Darjeeling unrest: 3 killed in GJM protests, Mamata blames ‘terrorist links’
Experts see the revival of the almost 100-year-old demand for a separate Gorkhaland as a way for the Gorkha Janmukti Morcha to gain political relevance.Updated: Jun 18, 2017 14:08 IST
Three people were allegedly killed in police firing and a security official was critically injured as a violent agitation for a separate Gorkha state turned the picturesque hill station of Darjeeling into a battle zone on Saturday.
Chief minister Mamata Banerjee denied that police fired on protesters but did not say how they died.
The Gorkha Janmukti Morcha (GJM), which rules the semi-autonomous Gorkhaland Territorial Administration, said four of its supporters were killed in Darjeeling’s Singamari, where the party’s supporters attacked security forces with bricks and bottles, in one of the worst violence since the flare-up on June 8.
TV footage showed forces smoke billowing from tear gas shells and security forces firing from semi-automatic weapons.
“Police did not open fire. This is absolutely wrong,” Banerjee said in Kolkata even as she blamed the GJM of having links with militant outfits based in northeast states as well with foreign countries.
“There is a terrorist brain behind this hooliganism and vandalism. We have got clues that this has terrorist connections. They (GJM) have connections with underground insurgent groups of the northeast...,” she said.
Kiran Tamang, an assistant commandant of the India Reserve Battalion was stabbed on the back with a traditional Gorkha knife known as ‘khukri’ as security forces struggled to contain thousands-strong mobs that torched police vehicles and ransacked government property, shouting anti-government slogans. His condition was said to be critical.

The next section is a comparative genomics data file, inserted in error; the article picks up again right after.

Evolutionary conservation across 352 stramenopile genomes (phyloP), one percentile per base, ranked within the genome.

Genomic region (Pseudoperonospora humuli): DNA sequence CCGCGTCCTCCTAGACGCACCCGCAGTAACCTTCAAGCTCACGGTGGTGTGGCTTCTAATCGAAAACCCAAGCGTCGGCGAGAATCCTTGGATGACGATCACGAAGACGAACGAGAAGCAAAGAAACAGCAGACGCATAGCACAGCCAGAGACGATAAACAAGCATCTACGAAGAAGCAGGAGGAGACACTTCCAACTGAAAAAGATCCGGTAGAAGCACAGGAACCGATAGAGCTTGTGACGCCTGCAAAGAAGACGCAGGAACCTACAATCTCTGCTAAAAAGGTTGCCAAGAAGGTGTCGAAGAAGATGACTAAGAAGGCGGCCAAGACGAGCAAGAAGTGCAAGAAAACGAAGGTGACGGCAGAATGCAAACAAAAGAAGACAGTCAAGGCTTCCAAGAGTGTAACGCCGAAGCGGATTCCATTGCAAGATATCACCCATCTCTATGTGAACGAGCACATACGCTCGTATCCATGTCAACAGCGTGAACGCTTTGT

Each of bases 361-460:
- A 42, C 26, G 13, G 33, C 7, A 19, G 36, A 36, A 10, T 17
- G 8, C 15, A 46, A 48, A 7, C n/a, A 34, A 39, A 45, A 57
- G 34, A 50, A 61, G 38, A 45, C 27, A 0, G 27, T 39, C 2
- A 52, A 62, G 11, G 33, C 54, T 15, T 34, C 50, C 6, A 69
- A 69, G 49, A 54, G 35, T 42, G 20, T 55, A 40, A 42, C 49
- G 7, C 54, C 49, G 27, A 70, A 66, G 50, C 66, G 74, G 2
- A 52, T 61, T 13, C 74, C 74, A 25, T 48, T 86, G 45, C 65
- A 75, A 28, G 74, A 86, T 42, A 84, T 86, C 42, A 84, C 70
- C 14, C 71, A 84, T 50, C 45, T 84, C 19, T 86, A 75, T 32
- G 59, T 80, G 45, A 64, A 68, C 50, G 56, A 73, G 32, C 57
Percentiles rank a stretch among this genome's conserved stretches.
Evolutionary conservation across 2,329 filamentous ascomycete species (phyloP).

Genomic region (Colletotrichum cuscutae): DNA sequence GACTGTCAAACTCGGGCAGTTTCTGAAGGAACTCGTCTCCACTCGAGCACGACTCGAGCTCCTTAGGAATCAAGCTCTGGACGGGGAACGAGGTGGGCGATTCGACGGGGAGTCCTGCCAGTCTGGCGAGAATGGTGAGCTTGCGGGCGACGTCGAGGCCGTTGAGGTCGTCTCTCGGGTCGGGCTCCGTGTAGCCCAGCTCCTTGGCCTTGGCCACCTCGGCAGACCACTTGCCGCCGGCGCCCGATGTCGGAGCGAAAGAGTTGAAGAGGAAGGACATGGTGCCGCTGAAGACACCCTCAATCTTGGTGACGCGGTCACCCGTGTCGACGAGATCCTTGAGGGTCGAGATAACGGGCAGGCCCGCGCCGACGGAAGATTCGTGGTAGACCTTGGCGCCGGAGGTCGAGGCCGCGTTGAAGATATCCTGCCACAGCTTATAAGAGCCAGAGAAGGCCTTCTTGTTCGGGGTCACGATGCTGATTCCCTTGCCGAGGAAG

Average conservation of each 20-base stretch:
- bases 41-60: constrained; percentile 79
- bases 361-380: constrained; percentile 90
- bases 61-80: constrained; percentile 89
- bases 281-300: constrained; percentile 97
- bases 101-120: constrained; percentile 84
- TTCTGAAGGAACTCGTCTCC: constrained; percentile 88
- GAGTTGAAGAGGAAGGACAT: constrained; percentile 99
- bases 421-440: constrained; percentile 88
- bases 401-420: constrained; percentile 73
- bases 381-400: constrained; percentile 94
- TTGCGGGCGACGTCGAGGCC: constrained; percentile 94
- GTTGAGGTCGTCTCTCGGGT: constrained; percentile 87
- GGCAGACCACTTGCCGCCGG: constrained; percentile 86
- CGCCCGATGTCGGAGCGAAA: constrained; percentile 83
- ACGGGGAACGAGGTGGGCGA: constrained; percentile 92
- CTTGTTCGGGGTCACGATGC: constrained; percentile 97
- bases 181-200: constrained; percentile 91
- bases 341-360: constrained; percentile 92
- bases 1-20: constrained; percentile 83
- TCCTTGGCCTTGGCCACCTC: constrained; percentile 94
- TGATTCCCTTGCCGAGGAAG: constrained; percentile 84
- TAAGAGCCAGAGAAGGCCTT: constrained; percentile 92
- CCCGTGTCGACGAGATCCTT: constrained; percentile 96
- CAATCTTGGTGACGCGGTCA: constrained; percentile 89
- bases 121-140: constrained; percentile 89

Scenes across Darjeeling and nearby Ghoom resembled a battlefield with charred buses, police vehicles and bricks strewn on the road.
Officials said Tamang was among 35-odd security personnel injured in the violence, officials said, amid rising concerns that Darjeeling might lurch back to the unrest of the 80s, when hundreds of people died in a crackdown on the statehood movement.
The present crisis was sparked by fears Bengali being imposed in schools in the GJM-administered areas where a majority of the people are Nepali-speaking Gorkhas.
Though the government clarified that Bengali will be an optional subject, the GJM refused to back down and instead revived the almost 100-year-old demand for a separate Gorkhaland. A raid on the GJM’s office this week fanned anger.
Experts see the agitation as the GJM’s efforts to revive its political fortunes after the Trinamool made history by registering its first victory in a hill municipality in Mirik.
GJM president Bimal Gurung, who is in hiding, issued a video-message asking all Gorkhaland supporters to “give a fitting reply to what West Bengal government did”.
The GJM also called a 12-hour shutdown on Sunday in the Dooars, a region straddling three plains districts, posing a fresh challenge to the Trinamool government. An indefinite shutdown is continuing in Darjeeling and Kalimpong districts.
The GJM ruled out any possibility of talks with the Mamata government, saying it will only negotiate with the Centre. The BJP is an ally of the GJM.
Mamata offered to hold a dialogue if the GJM called off the shut down, that has paralysed the region’s money-spinner tourism industry. Hundreds of tourists have left the hills since the violence started.
The chief minister, who saw a “deep-rooted conspiracy”, also announced an all-party meeting on June 22 in Siliguri to discuss the issue.
Union home minister Rajnath Singh spoke to Banerjee on Saturday, officials said in Delhi.
First Published: Jun 17, 2017 21:23 IST